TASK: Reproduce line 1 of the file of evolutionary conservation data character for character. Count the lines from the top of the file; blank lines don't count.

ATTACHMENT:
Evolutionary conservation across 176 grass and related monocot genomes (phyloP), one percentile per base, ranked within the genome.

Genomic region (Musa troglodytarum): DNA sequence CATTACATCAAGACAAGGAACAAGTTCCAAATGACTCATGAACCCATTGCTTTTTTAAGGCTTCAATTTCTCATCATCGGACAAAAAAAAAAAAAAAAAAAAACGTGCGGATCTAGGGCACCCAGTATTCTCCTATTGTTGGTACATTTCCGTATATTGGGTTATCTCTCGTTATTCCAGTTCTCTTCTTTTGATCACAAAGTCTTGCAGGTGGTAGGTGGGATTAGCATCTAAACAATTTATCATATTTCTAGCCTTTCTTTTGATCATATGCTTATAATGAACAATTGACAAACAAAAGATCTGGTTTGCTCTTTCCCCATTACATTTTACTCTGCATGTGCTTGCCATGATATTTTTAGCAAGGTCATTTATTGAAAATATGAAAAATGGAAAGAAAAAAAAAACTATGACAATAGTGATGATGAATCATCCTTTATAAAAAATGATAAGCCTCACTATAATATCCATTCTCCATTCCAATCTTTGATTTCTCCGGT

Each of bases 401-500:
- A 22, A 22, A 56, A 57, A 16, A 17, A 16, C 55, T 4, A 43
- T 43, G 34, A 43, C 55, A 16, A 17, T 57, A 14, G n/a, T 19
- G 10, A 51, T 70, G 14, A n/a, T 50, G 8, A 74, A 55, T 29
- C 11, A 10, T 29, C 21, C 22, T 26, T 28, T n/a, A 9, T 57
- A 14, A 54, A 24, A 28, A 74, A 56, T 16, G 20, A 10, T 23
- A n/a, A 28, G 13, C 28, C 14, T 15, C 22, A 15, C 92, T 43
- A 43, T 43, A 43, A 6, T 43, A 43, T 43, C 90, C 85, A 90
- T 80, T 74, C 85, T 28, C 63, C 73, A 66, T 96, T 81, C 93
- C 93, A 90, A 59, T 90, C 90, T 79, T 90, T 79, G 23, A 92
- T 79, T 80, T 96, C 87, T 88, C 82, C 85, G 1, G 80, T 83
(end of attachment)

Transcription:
Evolutionary conservation across 176 grass and related monocot genomes (phyloP), one percentile per base, ranked within the genome.